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Fly Geyser
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A collision of human error and natural geothermal pressure created this rainbow-colored geologic wonder.

This alien looking geyser on the edge of Black Rock Desert is actually man-made. Man made by accident, that is. There are two geysers on the Fly Ranch property. The first was created nearly 100 years ago as part of an effort to make a part of the desert usable for farming. A well was drilled, and geothermal boiling water (200 degrees) was hit. Obviously not suitable for irrigation water, this geyser was left alone and a 10 to 12-foot calcium carbonate cone formed.

An out of this world appearance

In 1964 a geothermic energy company drilled a test well at the same site. The water they struck was that same 200 degrees. Hot, but not hot enough for their purposes. The well was supposedly re-sealed, but apparently, it did not hold. The new geyser, a few hundred feet north of the original, robbed the first of its water pressure, and the cone now lies dry.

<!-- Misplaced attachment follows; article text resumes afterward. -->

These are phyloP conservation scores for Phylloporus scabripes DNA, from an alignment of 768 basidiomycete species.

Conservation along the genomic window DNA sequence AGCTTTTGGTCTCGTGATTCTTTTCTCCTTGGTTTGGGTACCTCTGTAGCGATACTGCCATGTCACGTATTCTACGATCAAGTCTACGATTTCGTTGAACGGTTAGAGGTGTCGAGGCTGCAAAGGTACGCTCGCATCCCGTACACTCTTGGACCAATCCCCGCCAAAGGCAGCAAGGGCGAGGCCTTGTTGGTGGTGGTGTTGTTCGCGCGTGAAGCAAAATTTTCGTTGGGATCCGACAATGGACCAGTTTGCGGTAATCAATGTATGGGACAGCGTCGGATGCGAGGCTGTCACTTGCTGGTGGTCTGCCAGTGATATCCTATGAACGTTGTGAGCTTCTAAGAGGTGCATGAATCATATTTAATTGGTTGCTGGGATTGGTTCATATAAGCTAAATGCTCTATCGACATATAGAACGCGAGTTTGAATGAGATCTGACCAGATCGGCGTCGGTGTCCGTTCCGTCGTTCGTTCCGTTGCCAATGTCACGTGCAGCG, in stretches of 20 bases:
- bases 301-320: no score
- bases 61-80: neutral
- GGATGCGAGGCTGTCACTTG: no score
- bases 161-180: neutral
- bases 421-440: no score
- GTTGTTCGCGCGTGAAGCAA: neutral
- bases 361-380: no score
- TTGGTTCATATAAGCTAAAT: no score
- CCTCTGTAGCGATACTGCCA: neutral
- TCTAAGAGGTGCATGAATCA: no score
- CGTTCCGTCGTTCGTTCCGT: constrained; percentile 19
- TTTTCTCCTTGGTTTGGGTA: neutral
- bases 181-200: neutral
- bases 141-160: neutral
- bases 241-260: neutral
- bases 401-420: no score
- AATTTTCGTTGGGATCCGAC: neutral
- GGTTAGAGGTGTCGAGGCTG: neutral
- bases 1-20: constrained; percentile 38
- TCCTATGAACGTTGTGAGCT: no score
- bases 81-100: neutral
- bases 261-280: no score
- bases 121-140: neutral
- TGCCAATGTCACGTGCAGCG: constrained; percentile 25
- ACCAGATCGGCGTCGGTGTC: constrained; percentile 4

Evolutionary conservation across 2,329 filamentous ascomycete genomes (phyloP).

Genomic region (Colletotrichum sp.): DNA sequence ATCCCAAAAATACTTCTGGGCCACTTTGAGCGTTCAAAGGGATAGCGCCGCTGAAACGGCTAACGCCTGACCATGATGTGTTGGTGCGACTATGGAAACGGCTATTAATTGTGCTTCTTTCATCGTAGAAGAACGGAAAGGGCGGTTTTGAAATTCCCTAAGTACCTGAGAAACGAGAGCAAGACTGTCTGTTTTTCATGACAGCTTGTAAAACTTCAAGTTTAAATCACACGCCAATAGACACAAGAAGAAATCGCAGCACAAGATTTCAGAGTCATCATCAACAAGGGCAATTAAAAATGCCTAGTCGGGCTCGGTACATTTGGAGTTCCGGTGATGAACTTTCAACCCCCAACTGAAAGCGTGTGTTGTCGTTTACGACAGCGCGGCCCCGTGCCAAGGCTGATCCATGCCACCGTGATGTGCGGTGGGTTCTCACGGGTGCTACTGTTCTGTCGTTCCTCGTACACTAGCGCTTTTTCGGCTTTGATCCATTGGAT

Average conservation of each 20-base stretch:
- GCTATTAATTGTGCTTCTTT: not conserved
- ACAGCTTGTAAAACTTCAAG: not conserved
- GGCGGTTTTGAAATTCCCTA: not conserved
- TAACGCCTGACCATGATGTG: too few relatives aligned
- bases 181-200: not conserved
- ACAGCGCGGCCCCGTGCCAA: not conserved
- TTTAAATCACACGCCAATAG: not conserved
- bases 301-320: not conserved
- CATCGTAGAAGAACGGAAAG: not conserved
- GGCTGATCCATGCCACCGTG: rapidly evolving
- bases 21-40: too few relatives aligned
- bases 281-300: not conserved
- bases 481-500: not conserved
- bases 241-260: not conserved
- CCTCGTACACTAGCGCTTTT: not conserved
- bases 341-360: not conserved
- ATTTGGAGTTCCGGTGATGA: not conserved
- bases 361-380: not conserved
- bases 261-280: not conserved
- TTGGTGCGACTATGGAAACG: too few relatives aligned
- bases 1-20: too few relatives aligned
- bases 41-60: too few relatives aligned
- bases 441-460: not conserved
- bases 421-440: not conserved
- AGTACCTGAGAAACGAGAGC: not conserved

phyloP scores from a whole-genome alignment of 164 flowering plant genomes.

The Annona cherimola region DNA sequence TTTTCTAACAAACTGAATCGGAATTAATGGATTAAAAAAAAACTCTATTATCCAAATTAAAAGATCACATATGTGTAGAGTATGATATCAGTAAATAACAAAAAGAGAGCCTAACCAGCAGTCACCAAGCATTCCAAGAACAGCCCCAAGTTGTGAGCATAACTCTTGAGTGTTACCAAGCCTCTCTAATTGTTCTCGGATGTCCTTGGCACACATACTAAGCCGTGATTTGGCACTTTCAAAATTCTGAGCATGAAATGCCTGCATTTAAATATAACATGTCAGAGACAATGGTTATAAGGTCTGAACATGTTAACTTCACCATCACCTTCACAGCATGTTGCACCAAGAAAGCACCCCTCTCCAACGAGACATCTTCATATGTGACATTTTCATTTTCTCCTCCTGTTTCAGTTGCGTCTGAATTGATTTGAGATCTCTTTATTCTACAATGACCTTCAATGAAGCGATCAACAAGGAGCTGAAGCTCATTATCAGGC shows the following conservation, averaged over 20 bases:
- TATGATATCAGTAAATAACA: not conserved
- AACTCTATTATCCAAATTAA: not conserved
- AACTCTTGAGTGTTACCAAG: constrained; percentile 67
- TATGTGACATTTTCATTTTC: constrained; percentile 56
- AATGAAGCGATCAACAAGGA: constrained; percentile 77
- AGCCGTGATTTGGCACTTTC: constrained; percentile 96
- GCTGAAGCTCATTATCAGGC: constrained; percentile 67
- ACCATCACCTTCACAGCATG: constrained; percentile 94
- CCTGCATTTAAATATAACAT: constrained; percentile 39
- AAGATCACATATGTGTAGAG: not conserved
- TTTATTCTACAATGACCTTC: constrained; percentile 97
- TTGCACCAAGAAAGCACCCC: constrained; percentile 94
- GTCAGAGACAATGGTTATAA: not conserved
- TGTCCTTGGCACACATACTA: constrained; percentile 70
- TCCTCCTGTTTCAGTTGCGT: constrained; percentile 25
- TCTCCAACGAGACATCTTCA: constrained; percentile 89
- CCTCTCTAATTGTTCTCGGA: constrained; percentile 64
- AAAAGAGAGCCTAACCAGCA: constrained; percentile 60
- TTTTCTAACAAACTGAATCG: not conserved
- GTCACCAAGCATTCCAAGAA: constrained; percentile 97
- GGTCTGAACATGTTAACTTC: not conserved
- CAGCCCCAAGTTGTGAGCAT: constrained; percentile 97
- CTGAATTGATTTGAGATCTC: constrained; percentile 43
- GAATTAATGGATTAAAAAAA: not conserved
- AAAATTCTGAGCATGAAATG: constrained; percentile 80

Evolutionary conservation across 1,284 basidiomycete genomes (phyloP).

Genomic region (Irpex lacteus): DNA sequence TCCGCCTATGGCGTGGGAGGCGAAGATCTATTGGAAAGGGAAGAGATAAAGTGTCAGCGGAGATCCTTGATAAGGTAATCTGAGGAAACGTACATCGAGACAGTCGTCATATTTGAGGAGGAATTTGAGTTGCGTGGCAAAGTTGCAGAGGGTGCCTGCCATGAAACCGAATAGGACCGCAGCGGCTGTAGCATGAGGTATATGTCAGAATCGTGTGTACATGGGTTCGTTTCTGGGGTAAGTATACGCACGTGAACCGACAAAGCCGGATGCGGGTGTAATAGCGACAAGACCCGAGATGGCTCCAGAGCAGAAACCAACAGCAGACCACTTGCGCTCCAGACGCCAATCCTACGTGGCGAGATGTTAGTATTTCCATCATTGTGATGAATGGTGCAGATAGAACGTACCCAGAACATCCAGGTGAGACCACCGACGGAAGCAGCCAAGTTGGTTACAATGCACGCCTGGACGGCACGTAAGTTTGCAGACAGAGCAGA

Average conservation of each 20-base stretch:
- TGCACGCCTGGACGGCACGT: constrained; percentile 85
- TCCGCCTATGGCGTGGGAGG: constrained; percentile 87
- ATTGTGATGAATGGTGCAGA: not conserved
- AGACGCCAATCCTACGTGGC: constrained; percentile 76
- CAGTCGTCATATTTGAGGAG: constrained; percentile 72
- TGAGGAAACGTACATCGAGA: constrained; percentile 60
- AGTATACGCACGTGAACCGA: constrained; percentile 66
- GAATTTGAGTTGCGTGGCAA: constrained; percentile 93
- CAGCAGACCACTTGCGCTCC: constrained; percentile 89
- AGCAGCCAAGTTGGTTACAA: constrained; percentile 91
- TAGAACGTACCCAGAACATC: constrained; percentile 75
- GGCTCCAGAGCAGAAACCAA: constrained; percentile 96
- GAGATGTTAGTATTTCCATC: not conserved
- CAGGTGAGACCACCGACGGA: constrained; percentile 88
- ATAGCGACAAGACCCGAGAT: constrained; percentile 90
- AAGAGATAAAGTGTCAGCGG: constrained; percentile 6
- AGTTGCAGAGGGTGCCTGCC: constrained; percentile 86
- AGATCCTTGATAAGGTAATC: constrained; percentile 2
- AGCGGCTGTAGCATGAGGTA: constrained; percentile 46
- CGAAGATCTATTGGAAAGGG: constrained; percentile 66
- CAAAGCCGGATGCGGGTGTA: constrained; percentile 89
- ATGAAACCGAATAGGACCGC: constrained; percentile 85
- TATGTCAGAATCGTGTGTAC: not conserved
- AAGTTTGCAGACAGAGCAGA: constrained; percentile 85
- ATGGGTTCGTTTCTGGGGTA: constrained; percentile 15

This second geyser, known as Fly Geyser, has grown substantially in the last 40 years as minerals from the geothermal water pocket deposit on the desert surface. Because there are multiple geyser spouts, this geyser has not created a cone as large as the first, but instead an ever-growing alien looking mound. The geyser is covered with thermophilic algae, which flourishes in moist, hot environments, resulting in the multiple hues of green and red that add to its out-of-this-world appearance.

Know Before You Go

The geyser can be seen from State Route 34 north of the town Gerlach. The geyser itself is on private property.

Content originally created for Atlas Obscura.

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